Srinagar: A national seminar on ‘Buddhism in Kashmir: Historical and Literary Sources’ started at the University of Kashmir on Thursday.
Vice-Chancellor Prof Nilofer Khan chaired the inaugural session of the two-day seminar, organised by the Indian Council of Historical Research, Ministry of Education, Government of India, in collaboration with the Department of Persian, KU.
In her presidential address, Prof Nilofer said the Department of Persian has a rich legacy of holding national and international seminars to widen its academic reach and visibility. She said the present seminar is very important for young students and research scholars to explore new aspects of the theme which have hitherto remained unexplored.
The Vice-Chancellor thanked the ICHR for collaborating with the University and hoped that more such collaborations will be explored in other areas of study and research in future.
Keynote speaker, Prof B R Mani, former Director General, National Museum, New Delhi, spoke about the beginning, expansion and evolution of Buddhism in Kashmir, and referred to “direct evidence” in the form of Buddhist remains of the 1st and 2nd Century B.C. in the Valley.
Prof Mani said in his research he has found that there was a significant influence of Kashmir on ancient Gandhāra, which was a major centre of Buddhism, as against the popular view favouring influence of Gandhāra on Kashmir.
Special guest, Prof Neerja A Gupta, Vice-Chancellor, Sanchi University of Buddhist-Indic Studies, said Kashmir is beyond a geographical identity and has travelled to far East and to the West, in terms of languages, art, culture, manuscripts etc and the present seminar is an opportunity to “trace this treasure and find its glimpse.”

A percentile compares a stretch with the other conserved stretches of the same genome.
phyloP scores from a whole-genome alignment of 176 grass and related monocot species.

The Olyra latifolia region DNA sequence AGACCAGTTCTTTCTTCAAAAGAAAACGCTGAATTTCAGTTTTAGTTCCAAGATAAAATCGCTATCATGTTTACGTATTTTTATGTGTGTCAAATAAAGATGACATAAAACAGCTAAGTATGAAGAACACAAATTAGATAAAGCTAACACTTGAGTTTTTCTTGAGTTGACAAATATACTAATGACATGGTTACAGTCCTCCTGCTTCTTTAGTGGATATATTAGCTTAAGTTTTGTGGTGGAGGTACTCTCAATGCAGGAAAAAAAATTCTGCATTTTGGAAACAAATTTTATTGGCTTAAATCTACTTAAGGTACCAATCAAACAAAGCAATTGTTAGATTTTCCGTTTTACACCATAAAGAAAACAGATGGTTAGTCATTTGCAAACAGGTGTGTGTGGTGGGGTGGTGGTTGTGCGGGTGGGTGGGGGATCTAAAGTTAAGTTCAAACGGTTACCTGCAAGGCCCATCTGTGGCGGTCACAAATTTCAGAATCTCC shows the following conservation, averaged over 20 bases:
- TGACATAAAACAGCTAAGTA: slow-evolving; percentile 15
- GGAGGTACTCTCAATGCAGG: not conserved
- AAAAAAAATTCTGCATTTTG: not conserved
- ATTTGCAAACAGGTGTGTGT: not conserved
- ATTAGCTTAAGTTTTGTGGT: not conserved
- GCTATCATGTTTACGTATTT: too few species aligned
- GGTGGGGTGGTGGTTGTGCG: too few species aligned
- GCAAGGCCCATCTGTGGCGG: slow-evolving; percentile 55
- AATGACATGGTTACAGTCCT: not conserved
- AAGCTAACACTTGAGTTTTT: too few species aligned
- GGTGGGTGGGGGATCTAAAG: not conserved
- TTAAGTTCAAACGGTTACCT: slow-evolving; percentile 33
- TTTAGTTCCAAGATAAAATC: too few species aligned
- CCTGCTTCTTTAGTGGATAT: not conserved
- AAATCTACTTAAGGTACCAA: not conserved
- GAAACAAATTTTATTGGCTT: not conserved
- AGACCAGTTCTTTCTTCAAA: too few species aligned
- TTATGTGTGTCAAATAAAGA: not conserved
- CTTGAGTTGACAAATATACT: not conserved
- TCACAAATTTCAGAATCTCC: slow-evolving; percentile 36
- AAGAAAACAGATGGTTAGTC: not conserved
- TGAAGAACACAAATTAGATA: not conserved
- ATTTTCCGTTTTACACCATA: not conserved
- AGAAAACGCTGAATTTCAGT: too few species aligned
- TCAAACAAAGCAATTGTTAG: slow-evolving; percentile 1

She said Kashmir has been an epitome of “Spiritual Buddhism” which spread beyond the Valley to Central Asia, Ladakh, China, and other countries.
Guest of Honour, Dr Anirbha Daish, Director NMM, IGNCA, Ministry of Culture, Government of India, said there is much textual evidence related to “golden phase of Buddhism in Kashmir” for 1500 years. It is from Kashmir that Buddhism has spread to other regions and countries and that’s why Kashmir holds a special place in terms of historicity and spread of Buddhism, he said.
Guest of Honour, Dr Nisar A Mir, Registrar KU, emphasised on the importance of the seminar from the perspective of multidisciplinary studies to explore different aspects of the theme.
Earlier, in his welcome address, Dr Jehangir Iqbal, Coordinator Department of Persian, highlighted the core objectives of the two-day seminar, which is being attended by scholars from different institutions in the country.
Dr Parveen Kumar, Director (Projects), ICHR, presented the formal vote of thanks while Dr Shadab Arshid conducted proceedings of the inaugural session.
On the occasion, the VC and other dignataries released the 40th volume of ‘Danish’, the annual peer-reviewed journal of the Department of Persian.